In The Planets, Holst has taken his astrological inspiration and used it to write a suite of seven movements that each represent the personality of one of the planets in our solar system. The resulting music is a series of clues that tell us about the impact these planets have on our psyche.
Movement four of the suite, Mars, was composed in 1914 shortly before World War I began and this is frequently regarded as Holst’s critique of war. This agitated allegro is filled with massive climaxes and horn and brass fanfares that give the movement its military aspects.
This piece has a great deal of power and strength to it, a lot of it coming from the repetitively stubborn and unsettling rhythms in five beats a bar that create a battle-building effect throughout the entire movement. It’s a fantastic example of how Holst can use contrasting timbres and textures in his orchestral compositions to create an intense soundscape.
In this movement, Holst uses harmonic ostinato and alternating chord changes between the flutes and harps to create a sense of the ticking of a clock. It is also used to give a sense of the slowness that comes with age, as we don’t move as fast.
Uranus – The Bringer of Change
Mars is the first movement in The Planets Suite and it’s the most well-known of the seven movements. It’s been imitated by countless musicians, including John Williams (who famously ripped off his riff on “Star Wars”) and heavy metal guitarists like Tony Iommi.
This ominous and angry piece represents the ancient Roman god of war. It was written during World War I and features aggressive rhythms reminiscent of machine guns and rumbling tanks, as well as lots of brass and percussion. It also has a unique 5/4 time signature which can be heard in the strings at the opening.
Holst was a genius when it comes to writing ostinato patterns, and the way he weaves them throughout the pieces of this suite is incredibly exciting. This is one of the reasons why this is such a popular piece of music.
Uranus – The Bringer of Change is another extremely interesting and intriguing movement within the suite. This is where Holst really stretches his creative muscles and uses many different instruments in order to create this fascinating build-up section.
The whole idea behind this is that the different instruments represent the different qualities of the planet. This is why the build up is such an exciting and unique sound to listen to.
It’s almost as if Holst wants to convey that each of the planets is special and different. That’s why he uses a variety of instruments and even a wordless female choir to bring out the emotion that these movements have.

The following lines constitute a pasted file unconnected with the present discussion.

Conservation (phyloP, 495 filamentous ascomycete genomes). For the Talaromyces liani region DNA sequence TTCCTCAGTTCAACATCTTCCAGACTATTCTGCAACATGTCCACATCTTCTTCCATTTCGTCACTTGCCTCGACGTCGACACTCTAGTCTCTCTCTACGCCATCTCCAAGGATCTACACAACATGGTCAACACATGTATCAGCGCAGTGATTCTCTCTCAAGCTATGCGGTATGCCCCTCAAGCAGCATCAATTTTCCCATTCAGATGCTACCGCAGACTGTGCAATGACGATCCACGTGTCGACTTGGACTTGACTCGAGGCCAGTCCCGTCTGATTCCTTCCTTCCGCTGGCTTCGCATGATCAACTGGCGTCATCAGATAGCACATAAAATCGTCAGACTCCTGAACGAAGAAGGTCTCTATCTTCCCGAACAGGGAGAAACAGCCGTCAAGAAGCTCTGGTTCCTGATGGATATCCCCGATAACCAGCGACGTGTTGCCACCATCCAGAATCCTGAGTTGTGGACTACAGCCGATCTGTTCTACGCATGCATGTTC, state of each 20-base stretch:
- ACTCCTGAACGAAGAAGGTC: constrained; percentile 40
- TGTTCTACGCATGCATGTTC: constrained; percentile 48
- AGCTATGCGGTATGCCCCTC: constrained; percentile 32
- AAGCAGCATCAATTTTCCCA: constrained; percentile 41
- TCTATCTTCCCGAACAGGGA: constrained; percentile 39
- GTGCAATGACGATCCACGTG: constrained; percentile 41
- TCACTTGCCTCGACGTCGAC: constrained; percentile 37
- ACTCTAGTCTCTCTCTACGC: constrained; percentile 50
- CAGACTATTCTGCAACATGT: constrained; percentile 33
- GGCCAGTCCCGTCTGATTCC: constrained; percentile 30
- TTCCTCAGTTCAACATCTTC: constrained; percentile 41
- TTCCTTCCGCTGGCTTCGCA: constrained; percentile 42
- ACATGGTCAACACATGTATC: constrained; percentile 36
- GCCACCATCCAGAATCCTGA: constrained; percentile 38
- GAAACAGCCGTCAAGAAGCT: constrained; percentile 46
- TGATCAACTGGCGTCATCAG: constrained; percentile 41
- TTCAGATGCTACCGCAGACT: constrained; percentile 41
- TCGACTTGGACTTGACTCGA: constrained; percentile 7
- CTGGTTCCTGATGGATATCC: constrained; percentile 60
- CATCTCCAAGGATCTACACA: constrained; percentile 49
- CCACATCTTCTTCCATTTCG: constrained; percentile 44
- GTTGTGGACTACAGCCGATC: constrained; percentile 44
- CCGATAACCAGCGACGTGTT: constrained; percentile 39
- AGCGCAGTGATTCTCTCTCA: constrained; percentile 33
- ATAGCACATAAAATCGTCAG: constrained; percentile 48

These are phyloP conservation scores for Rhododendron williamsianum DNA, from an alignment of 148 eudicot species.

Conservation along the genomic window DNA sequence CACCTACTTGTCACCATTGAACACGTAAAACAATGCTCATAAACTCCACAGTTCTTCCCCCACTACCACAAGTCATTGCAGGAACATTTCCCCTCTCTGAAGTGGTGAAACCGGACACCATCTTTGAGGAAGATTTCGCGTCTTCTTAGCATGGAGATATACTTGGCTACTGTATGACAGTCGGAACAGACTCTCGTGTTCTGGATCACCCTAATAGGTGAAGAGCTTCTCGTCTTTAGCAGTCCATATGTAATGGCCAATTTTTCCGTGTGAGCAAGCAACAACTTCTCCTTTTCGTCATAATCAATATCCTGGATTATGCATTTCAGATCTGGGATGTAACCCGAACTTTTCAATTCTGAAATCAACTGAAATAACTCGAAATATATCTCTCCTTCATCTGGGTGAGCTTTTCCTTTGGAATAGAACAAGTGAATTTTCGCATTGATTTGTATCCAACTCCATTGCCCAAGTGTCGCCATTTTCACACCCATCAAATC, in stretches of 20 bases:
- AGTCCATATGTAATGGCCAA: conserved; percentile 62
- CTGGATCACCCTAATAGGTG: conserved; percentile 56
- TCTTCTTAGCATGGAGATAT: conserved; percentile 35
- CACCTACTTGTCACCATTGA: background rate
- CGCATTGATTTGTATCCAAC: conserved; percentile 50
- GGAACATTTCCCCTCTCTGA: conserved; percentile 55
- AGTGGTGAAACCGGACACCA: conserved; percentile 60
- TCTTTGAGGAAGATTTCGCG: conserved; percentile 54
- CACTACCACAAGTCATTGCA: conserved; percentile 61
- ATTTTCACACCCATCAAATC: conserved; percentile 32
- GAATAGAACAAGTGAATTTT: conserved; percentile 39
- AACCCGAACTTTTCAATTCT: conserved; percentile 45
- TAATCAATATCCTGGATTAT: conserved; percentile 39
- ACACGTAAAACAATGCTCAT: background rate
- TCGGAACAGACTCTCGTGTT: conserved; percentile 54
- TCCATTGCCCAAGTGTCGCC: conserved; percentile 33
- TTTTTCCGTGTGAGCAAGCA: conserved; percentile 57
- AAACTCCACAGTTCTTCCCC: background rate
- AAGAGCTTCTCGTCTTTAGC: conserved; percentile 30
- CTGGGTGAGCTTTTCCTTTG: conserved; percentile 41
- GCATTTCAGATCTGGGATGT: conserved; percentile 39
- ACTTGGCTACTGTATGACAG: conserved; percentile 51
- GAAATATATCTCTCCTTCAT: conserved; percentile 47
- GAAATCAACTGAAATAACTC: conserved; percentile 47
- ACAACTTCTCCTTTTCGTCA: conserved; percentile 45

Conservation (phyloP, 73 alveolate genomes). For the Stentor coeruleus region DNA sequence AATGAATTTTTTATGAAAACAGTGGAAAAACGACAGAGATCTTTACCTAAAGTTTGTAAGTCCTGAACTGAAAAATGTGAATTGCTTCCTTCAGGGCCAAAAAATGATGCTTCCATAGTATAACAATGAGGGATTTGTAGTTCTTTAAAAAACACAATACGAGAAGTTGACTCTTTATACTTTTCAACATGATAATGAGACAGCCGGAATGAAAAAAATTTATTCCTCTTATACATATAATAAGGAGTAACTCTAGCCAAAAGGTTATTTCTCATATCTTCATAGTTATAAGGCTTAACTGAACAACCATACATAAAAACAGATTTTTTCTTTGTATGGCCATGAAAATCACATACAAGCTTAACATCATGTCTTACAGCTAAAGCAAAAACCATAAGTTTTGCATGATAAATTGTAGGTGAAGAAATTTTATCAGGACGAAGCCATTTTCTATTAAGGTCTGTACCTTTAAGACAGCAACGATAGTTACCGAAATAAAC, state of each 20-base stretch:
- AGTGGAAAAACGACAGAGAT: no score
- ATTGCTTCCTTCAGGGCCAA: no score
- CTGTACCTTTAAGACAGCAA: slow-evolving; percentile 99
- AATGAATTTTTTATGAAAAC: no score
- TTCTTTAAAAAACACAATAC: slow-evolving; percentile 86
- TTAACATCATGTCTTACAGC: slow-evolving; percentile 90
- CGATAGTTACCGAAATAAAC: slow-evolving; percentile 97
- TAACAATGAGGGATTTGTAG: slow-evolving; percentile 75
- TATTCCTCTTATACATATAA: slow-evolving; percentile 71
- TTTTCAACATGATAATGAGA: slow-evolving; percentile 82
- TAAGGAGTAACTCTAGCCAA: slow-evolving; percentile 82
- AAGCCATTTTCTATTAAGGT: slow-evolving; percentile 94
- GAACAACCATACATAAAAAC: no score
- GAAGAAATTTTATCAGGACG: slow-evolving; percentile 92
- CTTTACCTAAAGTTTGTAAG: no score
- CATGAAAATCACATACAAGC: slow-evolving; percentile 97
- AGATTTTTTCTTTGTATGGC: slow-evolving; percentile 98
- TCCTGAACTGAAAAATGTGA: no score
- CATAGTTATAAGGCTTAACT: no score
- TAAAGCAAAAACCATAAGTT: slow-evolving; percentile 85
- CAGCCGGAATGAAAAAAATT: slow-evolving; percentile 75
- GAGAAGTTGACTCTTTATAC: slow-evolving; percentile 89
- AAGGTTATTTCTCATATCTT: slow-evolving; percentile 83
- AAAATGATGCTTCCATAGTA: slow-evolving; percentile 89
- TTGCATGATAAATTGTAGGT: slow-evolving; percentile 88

This is also where you’ll hear some pretty bizarre cross-rhythms that are played 12 times. This is definitely the most unusual part of the whole suite and it makes this one of the most eerie movements in The Planets Suite.
Neptune – The Bringer of Mystery
When it comes to symphonic depictions of outer space, no one has ever done it quite like Gustav Holst. His seven-movement suite, first heard at London’s Queen’s Hall in 1918, is still a blockbuster in the orchestral repertoire 100 years later.
In the Planets, Holst paints astrological portraits of Mars, Venus, Mercury, Jupiter, Saturn, Uranus and Neptune in order of distance from the Sun. The music for Pluto is missing from the suite, since it was discovered in 1930 (well after The Planets was written).
Although Holst wanted the planets to be arranged according to their distance from the Sun, he had some artistic considerations that resulted in the arrangement we see today. The music for the planets in this suite suggests images that astronomers could identify, such as the fiery red appearance of Mars, and the serene, gentle brightness of Venus.
The Mars ’Bringer of War’ movement, for example, opens with a harsh, percussive rhythm in sharp 5/4 time. The overall tone is military, with aggressive machine guns and rumbling tanks in the rhythmic patterns.
However, the tempos in the music are not rigid, but instead are imbued with subtle elasticity to underline transitions and mood shifts. The balances are also well considered, with the brass striding atop the strings that often dominate early electrical recordings, and the bells in Saturn, the xylophone in Uranus and the distant celesta in Neptune all ethereal but not intrusive.
Neptune is my favorite piece of orchestral music- it sounds like the faraway depths of outer space and is truly magical! The celeste and swirling strings (the strings anticipate Ligeti’s later experiments) create a music mysterious and otherworldly. The female choir at the end is ethereal and haunting.